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Ampullary Tumors And Tumor Like Lesions: Histological Classification, Diagnosis And Treatment Options | 28245
ISSN: 2161-0681

Journal of Clinical & Experimental Pathology
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Ampullary tumors and tumor like lesions: Histological classification, diagnosis and treatment options

4th International Conference and Exhibition on Pathology

Wenqing Cao

ScientificTracks Abstracts-Workshop: J Clin Exp Pathol

DOI: 10.4172/2161-0681.S1.016

The ampulla of Vater is a complex region adjoined by three distinct anatomic structures: common bile duct, pancreatic duct and duodenum. This region is lined by mixed intestinal and pancretobiliary-type epithelium. Adenomas and adenocarcinomas are the predominant ampullary tumors. Endocrine tumors are rare, which comprise of benign carcinoids and malignant neuroendocrine carcinomas. Benign tumor like lesions constitute a heterogeneous group of entities that includes primary sclerosing cholangitis, recurrent pyogenic cholangitis, inflammatory myofibroblastic tumor, and recently recognized IgG4 related sclerosing cholangitis. Stricture and obstructive jaundice are the most common presentations in ampullary tumors and tumor like lesions. Despite the advances in imaging techniques, discriminating ampullary carcinoma from benign tumors and tumor like conditions is still challenging. Identifying IgG4 sclerosing cholangitis is particularly important as the disease is responsive to steroid treatment. Immunohistochemical stains can be helpful for histological diagnosis and staging but they have limitations. The current classification system for ampullary carcinoma has limited value of predicting prognosis. Recent studies have suggested histological differentiation (intestinal type vs pancreatic type) and sub-location (intra-AMP, AMP-ductal, peri- AMP-duodenal and AC-not otherwise specified) of ampullary carcinoma have prognostic significance. The treatment for benign tumors and tumor like lesions is mainly local resection. Pancreatoduodenectomy is the most appropriate resectional procedure for large adenomas and early stage ampullary carcinomas whereas stent or surgical palliation may be offered for late stage unrespectable cancers. Adjuvant or neoadjuvant chemotherapy may benefit a subset of ampullary carcinoma patients. In this talk, we describe ampullary tumors and tumor like lesions, and summarize different histological classification systems for ampullary carcinoma. We also address the challenges in discriminating malignant and benign ampullary lesions, and introduce the potential biomarkers for early diagnosis and prediction prognosis. In the meantime, the classical and emerging treatment approaches will be illustrated.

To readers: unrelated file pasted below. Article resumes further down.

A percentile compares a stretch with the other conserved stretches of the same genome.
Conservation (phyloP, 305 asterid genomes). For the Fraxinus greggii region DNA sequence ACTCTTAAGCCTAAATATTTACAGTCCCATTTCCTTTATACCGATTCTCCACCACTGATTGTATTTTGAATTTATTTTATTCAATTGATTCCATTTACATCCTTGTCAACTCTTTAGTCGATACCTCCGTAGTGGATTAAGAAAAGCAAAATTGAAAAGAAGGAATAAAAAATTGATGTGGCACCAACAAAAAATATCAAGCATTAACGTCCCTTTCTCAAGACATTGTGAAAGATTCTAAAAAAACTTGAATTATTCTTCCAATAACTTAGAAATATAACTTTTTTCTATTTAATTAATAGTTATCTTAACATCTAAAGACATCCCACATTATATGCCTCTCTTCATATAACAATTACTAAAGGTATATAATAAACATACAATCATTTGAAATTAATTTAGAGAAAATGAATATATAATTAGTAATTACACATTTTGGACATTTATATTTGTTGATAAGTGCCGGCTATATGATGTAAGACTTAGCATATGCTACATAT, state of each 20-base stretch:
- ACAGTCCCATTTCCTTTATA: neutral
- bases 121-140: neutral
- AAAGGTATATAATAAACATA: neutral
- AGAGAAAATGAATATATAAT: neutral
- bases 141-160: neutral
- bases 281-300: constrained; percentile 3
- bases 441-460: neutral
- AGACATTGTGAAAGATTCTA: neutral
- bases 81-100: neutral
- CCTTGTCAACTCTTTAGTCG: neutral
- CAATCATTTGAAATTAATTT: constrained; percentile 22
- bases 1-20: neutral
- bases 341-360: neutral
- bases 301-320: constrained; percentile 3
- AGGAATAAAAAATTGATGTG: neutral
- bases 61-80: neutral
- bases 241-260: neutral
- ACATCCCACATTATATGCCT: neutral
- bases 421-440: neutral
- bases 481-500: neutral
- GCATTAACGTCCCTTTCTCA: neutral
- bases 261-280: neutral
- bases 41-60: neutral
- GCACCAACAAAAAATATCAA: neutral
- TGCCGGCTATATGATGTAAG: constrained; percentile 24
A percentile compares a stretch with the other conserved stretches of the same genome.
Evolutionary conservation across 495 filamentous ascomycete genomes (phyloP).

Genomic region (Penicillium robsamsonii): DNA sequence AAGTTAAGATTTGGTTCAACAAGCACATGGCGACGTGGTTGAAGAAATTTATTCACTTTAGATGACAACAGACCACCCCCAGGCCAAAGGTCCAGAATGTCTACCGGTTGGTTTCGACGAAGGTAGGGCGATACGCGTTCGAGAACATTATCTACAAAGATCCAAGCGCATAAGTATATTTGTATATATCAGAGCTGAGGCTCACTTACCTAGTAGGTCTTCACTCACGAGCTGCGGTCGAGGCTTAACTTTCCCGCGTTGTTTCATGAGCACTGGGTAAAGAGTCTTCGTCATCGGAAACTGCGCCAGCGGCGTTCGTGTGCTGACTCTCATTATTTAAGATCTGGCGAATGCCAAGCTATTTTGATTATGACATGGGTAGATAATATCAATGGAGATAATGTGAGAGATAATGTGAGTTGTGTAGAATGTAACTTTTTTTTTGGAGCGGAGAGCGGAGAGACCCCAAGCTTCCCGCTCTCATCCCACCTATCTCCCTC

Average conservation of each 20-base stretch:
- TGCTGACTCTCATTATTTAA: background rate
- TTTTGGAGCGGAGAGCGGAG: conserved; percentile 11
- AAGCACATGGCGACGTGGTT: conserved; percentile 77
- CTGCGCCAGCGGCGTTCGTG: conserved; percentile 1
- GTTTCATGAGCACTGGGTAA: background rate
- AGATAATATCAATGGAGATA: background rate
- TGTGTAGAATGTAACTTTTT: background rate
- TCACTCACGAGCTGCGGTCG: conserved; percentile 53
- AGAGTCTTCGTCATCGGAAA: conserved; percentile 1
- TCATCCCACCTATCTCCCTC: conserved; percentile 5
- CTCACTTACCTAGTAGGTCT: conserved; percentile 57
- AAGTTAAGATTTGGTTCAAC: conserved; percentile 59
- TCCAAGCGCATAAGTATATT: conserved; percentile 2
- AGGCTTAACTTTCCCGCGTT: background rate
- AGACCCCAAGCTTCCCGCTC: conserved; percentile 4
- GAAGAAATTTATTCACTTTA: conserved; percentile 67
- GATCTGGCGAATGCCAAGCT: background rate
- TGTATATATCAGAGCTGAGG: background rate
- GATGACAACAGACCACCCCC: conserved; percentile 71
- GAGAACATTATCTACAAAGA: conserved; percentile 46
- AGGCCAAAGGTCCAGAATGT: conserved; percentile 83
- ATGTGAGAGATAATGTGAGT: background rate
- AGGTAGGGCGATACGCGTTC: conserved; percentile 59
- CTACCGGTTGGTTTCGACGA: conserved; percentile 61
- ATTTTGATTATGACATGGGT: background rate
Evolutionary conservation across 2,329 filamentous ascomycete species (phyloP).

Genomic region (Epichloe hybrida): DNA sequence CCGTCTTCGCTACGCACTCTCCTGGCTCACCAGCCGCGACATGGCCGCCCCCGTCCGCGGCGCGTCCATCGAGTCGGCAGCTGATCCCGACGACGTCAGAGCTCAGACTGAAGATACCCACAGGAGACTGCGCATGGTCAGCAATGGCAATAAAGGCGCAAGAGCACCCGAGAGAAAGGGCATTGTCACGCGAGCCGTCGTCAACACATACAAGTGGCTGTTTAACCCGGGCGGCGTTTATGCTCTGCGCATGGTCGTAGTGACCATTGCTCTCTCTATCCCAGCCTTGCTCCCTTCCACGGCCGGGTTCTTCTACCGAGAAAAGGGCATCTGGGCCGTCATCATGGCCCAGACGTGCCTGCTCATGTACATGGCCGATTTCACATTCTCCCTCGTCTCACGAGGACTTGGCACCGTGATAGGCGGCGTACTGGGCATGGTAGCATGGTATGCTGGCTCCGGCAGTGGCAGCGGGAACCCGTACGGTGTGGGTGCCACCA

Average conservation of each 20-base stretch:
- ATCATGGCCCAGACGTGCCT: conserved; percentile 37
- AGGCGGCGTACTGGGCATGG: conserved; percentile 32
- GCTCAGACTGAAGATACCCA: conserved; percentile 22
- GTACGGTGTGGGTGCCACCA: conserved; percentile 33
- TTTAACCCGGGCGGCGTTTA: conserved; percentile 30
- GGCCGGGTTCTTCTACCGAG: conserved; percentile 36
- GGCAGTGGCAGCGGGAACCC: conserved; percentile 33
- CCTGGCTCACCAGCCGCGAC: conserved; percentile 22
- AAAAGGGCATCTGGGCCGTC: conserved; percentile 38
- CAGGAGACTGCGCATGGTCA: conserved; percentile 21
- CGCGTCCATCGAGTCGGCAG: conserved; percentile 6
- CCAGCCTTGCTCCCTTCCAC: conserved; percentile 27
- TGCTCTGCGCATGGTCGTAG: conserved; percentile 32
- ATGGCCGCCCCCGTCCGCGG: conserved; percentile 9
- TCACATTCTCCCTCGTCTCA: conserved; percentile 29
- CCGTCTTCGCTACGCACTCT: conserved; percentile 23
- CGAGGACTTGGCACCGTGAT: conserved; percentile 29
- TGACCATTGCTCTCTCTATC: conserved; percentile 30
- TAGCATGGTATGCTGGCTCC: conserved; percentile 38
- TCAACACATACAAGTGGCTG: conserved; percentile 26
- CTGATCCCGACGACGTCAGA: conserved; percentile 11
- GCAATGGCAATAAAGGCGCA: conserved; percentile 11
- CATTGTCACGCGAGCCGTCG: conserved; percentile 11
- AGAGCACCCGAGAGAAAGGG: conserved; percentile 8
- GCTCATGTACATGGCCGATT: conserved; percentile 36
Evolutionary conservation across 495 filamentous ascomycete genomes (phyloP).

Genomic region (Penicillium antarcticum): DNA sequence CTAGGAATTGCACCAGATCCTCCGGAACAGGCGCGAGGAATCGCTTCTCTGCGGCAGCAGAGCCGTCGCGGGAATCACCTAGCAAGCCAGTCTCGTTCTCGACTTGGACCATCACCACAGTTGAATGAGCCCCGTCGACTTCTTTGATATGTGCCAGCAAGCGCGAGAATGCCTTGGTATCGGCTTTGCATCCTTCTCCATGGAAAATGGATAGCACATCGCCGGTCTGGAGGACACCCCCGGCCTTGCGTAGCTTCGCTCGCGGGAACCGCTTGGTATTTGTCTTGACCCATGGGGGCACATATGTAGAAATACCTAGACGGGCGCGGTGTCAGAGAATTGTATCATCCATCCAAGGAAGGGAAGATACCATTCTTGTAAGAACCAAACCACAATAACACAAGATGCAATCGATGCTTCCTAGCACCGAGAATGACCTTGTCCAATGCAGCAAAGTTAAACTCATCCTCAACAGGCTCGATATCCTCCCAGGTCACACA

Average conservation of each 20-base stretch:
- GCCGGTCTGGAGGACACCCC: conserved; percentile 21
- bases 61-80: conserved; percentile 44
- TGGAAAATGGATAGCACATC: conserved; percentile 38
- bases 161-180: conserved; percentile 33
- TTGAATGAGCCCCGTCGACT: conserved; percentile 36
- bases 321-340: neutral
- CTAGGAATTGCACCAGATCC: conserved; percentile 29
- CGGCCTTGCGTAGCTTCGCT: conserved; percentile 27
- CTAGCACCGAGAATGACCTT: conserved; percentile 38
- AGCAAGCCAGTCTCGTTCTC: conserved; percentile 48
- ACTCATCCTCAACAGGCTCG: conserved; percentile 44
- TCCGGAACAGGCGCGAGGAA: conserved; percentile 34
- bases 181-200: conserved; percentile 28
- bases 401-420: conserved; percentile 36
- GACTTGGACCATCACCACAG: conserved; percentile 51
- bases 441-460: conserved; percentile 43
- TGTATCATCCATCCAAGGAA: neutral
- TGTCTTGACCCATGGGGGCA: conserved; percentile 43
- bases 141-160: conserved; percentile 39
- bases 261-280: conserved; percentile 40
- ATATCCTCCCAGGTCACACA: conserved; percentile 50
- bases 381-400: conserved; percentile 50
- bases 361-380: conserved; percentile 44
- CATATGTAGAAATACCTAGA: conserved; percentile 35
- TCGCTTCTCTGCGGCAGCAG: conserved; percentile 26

Wenqing Cao, MD is a gastrointestinal Pathologist and Assistant Professor at University of Rochester Medical Center. She received her Medical Degree from Tongji Medical University, China in 1992. She completed Anatomic and Clinical Pathology Residency at Northwestern University in 2009 and Gastrointestinal Pathology Fellowship at the Mount Sinai Medical Center in 2010. Since 1998, she has done extensive basic and clinical translational research in GI malignancies. She has published more than 20 papers in reputed journals and has been serving as an Editorial Board Member.
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